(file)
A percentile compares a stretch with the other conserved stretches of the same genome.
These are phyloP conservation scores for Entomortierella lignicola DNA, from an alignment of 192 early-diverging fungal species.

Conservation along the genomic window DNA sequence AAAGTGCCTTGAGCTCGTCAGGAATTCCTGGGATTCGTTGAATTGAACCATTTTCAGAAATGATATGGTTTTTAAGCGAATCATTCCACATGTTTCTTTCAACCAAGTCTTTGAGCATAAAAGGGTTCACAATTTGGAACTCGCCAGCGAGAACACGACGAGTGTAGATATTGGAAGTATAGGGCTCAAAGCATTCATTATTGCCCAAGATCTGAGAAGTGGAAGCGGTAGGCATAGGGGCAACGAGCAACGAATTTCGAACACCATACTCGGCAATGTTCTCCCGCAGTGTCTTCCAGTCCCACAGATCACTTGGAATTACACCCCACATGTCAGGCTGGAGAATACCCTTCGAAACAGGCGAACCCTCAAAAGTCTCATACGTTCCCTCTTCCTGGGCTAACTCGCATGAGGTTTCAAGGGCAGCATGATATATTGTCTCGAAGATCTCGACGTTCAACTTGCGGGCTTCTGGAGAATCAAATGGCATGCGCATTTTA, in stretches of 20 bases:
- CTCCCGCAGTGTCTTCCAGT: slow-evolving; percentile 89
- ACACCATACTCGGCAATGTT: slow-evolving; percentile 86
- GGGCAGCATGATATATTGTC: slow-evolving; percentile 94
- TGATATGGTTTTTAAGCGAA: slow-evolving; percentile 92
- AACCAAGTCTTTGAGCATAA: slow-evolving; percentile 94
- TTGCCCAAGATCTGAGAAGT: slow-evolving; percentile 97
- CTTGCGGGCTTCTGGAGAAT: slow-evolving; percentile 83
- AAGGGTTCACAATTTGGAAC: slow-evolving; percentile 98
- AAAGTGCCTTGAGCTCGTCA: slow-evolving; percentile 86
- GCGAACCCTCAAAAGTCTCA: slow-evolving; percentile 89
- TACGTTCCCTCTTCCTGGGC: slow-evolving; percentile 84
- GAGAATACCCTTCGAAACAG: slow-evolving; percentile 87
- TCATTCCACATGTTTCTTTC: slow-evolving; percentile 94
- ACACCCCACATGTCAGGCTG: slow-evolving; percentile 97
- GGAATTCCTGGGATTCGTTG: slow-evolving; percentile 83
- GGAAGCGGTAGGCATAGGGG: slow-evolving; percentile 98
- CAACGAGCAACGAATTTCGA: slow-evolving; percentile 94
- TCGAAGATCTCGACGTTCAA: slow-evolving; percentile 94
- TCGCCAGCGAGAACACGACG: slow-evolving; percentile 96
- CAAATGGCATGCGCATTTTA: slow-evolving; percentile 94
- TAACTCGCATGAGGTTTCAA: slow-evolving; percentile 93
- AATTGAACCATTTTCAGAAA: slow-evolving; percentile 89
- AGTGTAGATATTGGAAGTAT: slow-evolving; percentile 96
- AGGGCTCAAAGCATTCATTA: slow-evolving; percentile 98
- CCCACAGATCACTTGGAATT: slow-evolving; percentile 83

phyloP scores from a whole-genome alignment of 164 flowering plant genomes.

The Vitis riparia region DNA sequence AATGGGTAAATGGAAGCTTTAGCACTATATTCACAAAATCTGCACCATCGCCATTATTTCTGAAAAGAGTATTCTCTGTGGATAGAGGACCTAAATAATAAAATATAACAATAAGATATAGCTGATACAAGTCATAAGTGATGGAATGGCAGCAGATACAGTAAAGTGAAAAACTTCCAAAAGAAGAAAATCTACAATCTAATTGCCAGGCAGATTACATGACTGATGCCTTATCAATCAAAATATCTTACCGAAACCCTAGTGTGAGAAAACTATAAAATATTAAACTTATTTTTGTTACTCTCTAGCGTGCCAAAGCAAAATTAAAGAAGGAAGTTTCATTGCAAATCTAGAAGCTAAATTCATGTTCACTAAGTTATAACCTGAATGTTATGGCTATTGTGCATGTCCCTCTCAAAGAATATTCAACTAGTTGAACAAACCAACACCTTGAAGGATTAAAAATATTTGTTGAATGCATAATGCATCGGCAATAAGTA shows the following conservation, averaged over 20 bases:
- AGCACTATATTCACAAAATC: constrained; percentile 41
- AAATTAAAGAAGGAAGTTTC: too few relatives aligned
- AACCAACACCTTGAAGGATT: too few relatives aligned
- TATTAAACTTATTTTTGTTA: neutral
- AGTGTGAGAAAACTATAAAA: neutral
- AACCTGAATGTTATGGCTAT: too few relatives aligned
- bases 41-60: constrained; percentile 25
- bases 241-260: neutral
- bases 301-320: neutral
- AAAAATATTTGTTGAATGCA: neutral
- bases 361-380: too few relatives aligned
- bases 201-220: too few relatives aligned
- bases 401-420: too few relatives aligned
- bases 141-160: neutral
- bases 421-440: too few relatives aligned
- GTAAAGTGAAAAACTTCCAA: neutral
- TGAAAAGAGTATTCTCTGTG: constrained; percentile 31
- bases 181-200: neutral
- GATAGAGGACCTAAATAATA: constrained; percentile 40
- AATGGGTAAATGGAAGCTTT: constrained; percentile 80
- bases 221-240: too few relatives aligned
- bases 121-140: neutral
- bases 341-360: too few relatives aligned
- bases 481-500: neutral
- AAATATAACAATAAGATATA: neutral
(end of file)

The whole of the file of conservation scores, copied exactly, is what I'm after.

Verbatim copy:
A percentile compares a stretch with the other conserved stretches of the same genome.
These are phyloP conservation scores for Entomortierella lignicola DNA, from an alignment of 192 early-diverging fungal species.

Conservation along the genomic window DNA sequence AAAGTGCCTTGAGCTCGTCAGGAATTCCTGGGATTCGTTGAATTGAACCATTTTCAGAAATGATATGGTTTTTAAGCGAATCATTCCACATGTTTCTTTCAACCAAGTCTTTGAGCATAAAAGGGTTCACAATTTGGAACTCGCCAGCGAGAACACGACGAGTGTAGATATTGGAAGTATAGGGCTCAAAGCATTCATTATTGCCCAAGATCTGAGAAGTGGAAGCGGTAGGCATAGGGGCAACGAGCAACGAATTTCGAACACCATACTCGGCAATGTTCTCCCGCAGTGTCTTCCAGTCCCACAGATCACTTGGAATTACACCCCACATGTCAGGCTGGAGAATACCCTTCGAAACAGGCGAACCCTCAAAAGTCTCATACGTTCCCTCTTCCTGGGCTAACTCGCATGAGGTTTCAAGGGCAGCATGATATATTGTCTCGAAGATCTCGACGTTCAACTTGCGGGCTTCTGGAGAATCAAATGGCATGCGCATTTTA, in stretches of 20 bases:
- CTCCCGCAGTGTCTTCCAGT: slow-evolving; percentile 89
- ACACCATACTCGGCAATGTT: slow-evolving; percentile 86
- GGGCAGCATGATATATTGTC: slow-evolving; percentile 94
- TGATATGGTTTTTAAGCGAA: slow-evolving; percentile 92
- AACCAAGTCTTTGAGCATAA: slow-evolving; percentile 94
- TTGCCCAAGATCTGAGAAGT: slow-evolving; percentile 97
- CTTGCGGGCTTCTGGAGAAT: slow-evolving; percentile 83
- AAGGGTTCACAATTTGGAAC: slow-evolving; percentile 98
- AAAGTGCCTTGAGCTCGTCA: slow-evolving; percentile 86
- GCGAACCCTCAAAAGTCTCA: slow-evolving; percentile 89
- TACGTTCCCTCTTCCTGGGC: slow-evolving; percentile 84
- GAGAATACCCTTCGAAACAG: slow-evolving; percentile 87
- TCATTCCACATGTTTCTTTC: slow-evolving; percentile 94
- ACACCCCACATGTCAGGCTG: slow-evolving; percentile 97
- GGAATTCCTGGGATTCGTTG: slow-evolving; percentile 83
- GGAAGCGGTAGGCATAGGGG: slow-evolving; percentile 98
- CAACGAGCAACGAATTTCGA: slow-evolving; percentile 94
- TCGAAGATCTCGACGTTCAA: slow-evolving; percentile 94
- TCGCCAGCGAGAACACGACG: slow-evolving; percentile 96
- CAAATGGCATGCGCATTTTA: slow-evolving; percentile 94
- TAACTCGCATGAGGTTTCAA: slow-evolving; percentile 93
- AATTGAACCATTTTCAGAAA: slow-evolving; percentile 89
- AGTGTAGATATTGGAAGTAT: slow-evolving; percentile 96
- AGGGCTCAAAGCATTCATTA: slow-evolving; percentile 98
- CCCACAGATCACTTGGAATT: slow-evolving; percentile 83

phyloP scores from a whole-genome alignment of 164 flowering plant genomes.

The Vitis riparia region DNA sequence AATGGGTAAATGGAAGCTTTAGCACTATATTCACAAAATCTGCACCATCGCCATTATTTCTGAAAAGAGTATTCTCTGTGGATAGAGGACCTAAATAATAAAATATAACAATAAGATATAGCTGATACAAGTCATAAGTGATGGAATGGCAGCAGATACAGTAAAGTGAAAAACTTCCAAAAGAAGAAAATCTACAATCTAATTGCCAGGCAGATTACATGACTGATGCCTTATCAATCAAAATATCTTACCGAAACCCTAGTGTGAGAAAACTATAAAATATTAAACTTATTTTTGTTACTCTCTAGCGTGCCAAAGCAAAATTAAAGAAGGAAGTTTCATTGCAAATCTAGAAGCTAAATTCATGTTCACTAAGTTATAACCTGAATGTTATGGCTATTGTGCATGTCCCTCTCAAAGAATATTCAACTAGTTGAACAAACCAACACCTTGAAGGATTAAAAATATTTGTTGAATGCATAATGCATCGGCAATAAGTA shows the following conservation, averaged over 20 bases:
- AGCACTATATTCACAAAATC: constrained; percentile 41
- AAATTAAAGAAGGAAGTTTC: too few relatives aligned
- AACCAACACCTTGAAGGATT: too few relatives aligned
- TATTAAACTTATTTTTGTTA: neutral
- AGTGTGAGAAAACTATAAAA: neutral
- AACCTGAATGTTATGGCTAT: too few relatives aligned
- bases 41-60: constrained; percentile 25
- bases 241-260: neutral
- bases 301-320: neutral
- AAAAATATTTGTTGAATGCA: neutral
- bases 361-380: too few relatives aligned
- bases 201-220: too few relatives aligned
- bases 401-420: too few relatives aligned
- bases 141-160: neutral
- bases 421-440: too few relatives aligned
- GTAAAGTGAAAAACTTCCAA: neutral
- TGAAAAGAGTATTCTCTGTG: constrained; percentile 31
- bases 181-200: neutral
- GATAGAGGACCTAAATAATA: constrained; percentile 40
- AATGGGTAAATGGAAGCTTT: constrained; percentile 80
- bases 221-240: too few relatives aligned
- bases 121-140: neutral
- bases 341-360: too few relatives aligned
- bases 481-500: neutral
- AAATATAACAATAAGATATA: neutral